We have only directed not to resort to sabotage activities in areas under the control of the new people’s power which has been established in rural areas, and have specified that democratic legal methods should be adopted to deal with the offenders. That decision has not been made for those areas that are controlled by the so-called royal army. At present the enemy is propagating all sorts of rubbishes by distorting this basic distinction. Not only that at present the royal army is creating terror in civil dress in the name of the Maoists to defame us. The incident of looting of tourists sometimes ago was in fact perpetrated by the royal army in plain clothes in our name, which has been proved today. Hence, the facts have revealed that it is not our PLA, but the royal army of the feudal palace, which has become degenerated into a clique of anarchists, looters and rapists.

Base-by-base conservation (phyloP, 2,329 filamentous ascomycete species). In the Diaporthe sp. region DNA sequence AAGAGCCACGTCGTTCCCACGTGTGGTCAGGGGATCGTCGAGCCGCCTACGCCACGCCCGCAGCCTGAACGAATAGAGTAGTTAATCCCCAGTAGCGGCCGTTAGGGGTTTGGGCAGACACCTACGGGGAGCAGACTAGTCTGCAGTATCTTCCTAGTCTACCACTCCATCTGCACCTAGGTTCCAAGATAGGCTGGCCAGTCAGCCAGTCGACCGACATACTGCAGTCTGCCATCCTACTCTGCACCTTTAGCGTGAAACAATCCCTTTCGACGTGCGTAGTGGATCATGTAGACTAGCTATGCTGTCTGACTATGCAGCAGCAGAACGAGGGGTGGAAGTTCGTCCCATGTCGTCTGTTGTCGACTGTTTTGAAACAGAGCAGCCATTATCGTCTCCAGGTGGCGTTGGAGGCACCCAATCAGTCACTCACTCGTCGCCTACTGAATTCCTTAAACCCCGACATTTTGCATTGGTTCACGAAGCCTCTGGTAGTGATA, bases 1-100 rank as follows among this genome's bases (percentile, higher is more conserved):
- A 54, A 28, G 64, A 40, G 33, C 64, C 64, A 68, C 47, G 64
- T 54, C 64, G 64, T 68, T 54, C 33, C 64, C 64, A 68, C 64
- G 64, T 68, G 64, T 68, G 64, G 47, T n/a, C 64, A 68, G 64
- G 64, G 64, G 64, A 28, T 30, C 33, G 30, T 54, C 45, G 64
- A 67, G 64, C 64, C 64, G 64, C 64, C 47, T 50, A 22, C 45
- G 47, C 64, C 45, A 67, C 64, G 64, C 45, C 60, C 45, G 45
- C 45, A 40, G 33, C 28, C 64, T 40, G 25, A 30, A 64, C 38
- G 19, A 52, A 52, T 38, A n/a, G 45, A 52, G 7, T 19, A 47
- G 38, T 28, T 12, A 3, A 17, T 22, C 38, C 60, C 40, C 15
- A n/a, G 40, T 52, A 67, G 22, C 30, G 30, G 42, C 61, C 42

7. The international community, including the U.S., have been saying that there is no military solution to Nepal’s problem and have called for the renewal of peace talks. Do you see any possibility of resumption of peace talks and peaceful resolution of civil war? Or is it a ‘decisive war’? What is your bottom line?
For the basic well being of the country and the people, we have never closed the door of negotiations. But, we will certainly reject hatefully any conspiracy to disarm and make the people surrender and not giving forward-looking political solution through the negotiations. The same kind of conspiracy was behind the failure of the past peace talks.